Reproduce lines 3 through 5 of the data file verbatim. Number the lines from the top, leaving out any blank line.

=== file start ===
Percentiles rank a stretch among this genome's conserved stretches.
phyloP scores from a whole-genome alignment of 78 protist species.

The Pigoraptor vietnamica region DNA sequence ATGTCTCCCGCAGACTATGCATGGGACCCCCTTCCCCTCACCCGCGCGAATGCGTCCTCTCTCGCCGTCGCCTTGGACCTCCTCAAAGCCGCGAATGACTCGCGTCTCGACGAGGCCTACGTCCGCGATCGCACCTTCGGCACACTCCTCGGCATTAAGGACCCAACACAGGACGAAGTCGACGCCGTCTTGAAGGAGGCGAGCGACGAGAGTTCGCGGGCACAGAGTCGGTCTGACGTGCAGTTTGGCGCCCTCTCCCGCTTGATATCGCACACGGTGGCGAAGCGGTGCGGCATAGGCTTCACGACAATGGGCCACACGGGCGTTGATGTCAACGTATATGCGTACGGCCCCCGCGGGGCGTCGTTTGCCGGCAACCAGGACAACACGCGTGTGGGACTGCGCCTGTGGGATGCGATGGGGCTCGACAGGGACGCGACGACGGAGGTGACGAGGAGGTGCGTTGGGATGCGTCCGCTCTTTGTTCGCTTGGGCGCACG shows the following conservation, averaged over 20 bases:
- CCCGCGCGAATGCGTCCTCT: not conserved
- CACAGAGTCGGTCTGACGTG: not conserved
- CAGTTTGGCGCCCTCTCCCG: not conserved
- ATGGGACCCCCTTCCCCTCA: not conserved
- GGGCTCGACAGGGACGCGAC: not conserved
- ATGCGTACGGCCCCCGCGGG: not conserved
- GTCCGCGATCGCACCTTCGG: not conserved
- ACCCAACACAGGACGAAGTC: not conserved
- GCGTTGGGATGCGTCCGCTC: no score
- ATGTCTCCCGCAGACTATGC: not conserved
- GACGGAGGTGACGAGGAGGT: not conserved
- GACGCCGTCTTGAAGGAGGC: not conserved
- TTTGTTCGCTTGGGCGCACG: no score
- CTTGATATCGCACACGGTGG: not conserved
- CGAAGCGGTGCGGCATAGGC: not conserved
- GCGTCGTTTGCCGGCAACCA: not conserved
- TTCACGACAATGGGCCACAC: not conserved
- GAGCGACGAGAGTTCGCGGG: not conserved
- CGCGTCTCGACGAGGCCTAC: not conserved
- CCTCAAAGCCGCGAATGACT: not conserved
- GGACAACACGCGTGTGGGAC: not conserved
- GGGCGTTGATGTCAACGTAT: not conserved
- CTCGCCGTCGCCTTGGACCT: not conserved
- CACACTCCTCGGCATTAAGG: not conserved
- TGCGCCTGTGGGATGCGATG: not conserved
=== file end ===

The Pigoraptor vietnamica region DNA sequence ATGTCTCCCGCAGACTATGCATGGGACCCCCTTCCCCTCACCCGCGCGAATGCGTCCTCTCTCGCCGTCGCCTTGGACCTCCTCAAAGCCGCGAATGACTCGCGTCTCGACGAGGCCTACGTCCGCGATCGCACCTTCGGCACACTCCTCGGCATTAAGGACCCAACACAGGACGAAGTCGACGCCGTCTTGAAGGAGGCGAGCGACGAGAGTTCGCGGGCACAGAGTCGGTCTGACGTGCAGTTTGGCGCCCTCTCCCGCTTGATATCGCACACGGTGGCGAAGCGGTGCGGCATAGGCTTCACGACAATGGGCCACACGGGCGTTGATGTCAACGTATATGCGTACGGCCCCCGCGGGGCGTCGTTTGCCGGCAACCAGGACAACACGCGTGTGGGACTGCGCCTGTGGGATGCGATGGGGCTCGACAGGGACGCGACGACGGAGGTGACGAGGAGGTGCGTTGGGATGCGTCCGCTCTTTGTTCGCTTGGGCGCACG shows the following conservation, averaged over 20 bases:
- CCCGCGCGAATGCGTCCTCT: not conserved
- CACAGAGTCGGTCTGACGTG: not conserved